This is the first in a series of articles that will provide an insider's view on the effort to incorporate professional sourcing methodologies into Shell's legal operations. At the time of Vince's hiring, Ching spoke about the importance of panel review and suggested that firms who had been reluctant to heed Shell's previous calls for AFA proposals should have "a bit of a rethink."[ii] Richard Hill, Shell's general counsel for global litigation, concurred, adding that the panel review "creates a focus on working towards real value."

Vince's job is to assist Ching, Hill, and the other legal department decision makers. Vince is an MBA with a second masters in technology management and extensive experience in sourcing, pricing, project management, and key performance indicators (KPI's). Before Shell, Vince worked at three AmLaw 50 firms, most recently as Global Director of Client Value at Reed Smith. Vince's co-author, Casey Flaherty, is a lawyer turned consultant/writer who focuses on facilitating structured dialogue between law departments and their law firms. Casey previously worked as outside counsel for an AmLaw 50 firm and as in-house counsel for a major automotive distributor. The authors' formal mesh point is training in Lean Six Sigma and the attendant emphasis on continuous improvement.

This story will be one of continuous improvement. As Vince works with Shell's legal executives to plan, execute, and sustain the gains from Shell's panel review, we want to talk not only about successes but also about obstacles and missteps. Our topics will include the tendering process, firm selection, multi-sourcing, matter scoping, budgeting, fee structures, shadow billing, financial tracking, performance measurements, technology utilization, invoice analysis, etc. Though the lessons emanate from a specific environment, our aim is to discuss principles, practices, and projects that are widely applicable and accessible. While size matters—an in-house department of ten will operate differently than a department of a thousand—working within capacity constraints and making trade-offs remains central to implementing a sourcing strategy no matter the dimensions of the department or budget.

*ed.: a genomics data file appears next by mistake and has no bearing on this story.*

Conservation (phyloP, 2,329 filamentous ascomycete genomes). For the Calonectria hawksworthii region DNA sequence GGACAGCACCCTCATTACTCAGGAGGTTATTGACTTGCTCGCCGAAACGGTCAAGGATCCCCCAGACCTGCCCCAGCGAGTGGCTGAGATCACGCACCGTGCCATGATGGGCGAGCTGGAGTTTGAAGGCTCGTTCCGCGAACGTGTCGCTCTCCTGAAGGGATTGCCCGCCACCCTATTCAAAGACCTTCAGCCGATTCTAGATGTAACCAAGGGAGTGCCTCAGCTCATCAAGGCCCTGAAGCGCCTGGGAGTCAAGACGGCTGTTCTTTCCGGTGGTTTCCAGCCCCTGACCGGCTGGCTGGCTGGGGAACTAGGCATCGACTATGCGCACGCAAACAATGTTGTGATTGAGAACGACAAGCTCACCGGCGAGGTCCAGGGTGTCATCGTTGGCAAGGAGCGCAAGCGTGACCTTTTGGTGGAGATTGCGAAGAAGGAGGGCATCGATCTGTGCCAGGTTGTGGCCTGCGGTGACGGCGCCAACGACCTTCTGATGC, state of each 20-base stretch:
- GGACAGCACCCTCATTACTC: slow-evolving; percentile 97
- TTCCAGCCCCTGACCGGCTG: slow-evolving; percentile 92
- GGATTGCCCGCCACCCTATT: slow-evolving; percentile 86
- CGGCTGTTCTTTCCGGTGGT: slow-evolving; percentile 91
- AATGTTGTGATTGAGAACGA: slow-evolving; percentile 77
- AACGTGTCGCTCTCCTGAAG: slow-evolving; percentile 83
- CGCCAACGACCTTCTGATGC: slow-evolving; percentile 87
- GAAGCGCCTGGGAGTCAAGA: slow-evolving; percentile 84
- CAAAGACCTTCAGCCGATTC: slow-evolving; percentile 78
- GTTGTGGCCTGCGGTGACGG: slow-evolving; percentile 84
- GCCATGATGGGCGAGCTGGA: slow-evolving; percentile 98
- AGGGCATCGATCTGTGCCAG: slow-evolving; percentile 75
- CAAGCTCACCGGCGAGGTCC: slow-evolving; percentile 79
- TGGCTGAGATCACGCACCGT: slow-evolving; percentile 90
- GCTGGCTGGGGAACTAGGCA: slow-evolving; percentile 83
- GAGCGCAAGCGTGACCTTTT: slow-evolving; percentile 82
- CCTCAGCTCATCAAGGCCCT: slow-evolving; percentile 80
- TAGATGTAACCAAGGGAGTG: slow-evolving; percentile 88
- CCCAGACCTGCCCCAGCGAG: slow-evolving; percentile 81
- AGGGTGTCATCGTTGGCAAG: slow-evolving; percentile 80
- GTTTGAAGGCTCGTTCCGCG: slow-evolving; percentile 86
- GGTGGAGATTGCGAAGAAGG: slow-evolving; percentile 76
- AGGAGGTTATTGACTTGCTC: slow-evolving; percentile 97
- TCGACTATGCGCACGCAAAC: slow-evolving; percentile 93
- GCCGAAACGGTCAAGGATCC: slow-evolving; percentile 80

A thread that will run throughout the series: there is no versus. Every stakeholder involved in the delivery of legal services shares common goals: achieve the right outcome for the client by ensuring that the right people are doing the right work the right way at the right price. While there can be good faith disagreement on means (e.g., strategy, personnel, fee structure) there should be no discord about ends. The law department is not at war with itself — frontline lawyers versus management. Nor does the law department exist in opposition to other departments in the company (e.g., finance, procurement, business units). External law firms are not our adversaries. That collaboration is not always easy does not make it any less essential. Fostering cross-functional and cross-organizational collaboration is a crucial element of a successful sourcing strategy. While success is never guaranteed, these articles will cover principles and practices that make it more likely.

[i] Griffiths, Catrin. "Donny Ching's first year as Shell's global legal chief and why private practice must watch out." The Lawyer. 27 April 2015

[ii] Kinder, Tabby. "Exclusive: Shell Hires Pricing Analyst to Manage Fees Ahead of Panel Review." The Lawyer. 22 May 2015:

About the Authors

Vincent Cordo serves as the Legal team's Global Sourcing Officer for Shell. He is a member of the ACC Legal Operations Section.

Casey Flaherty
is a former in-house counsel who is now a legal tech consultant and the founder of Procertas.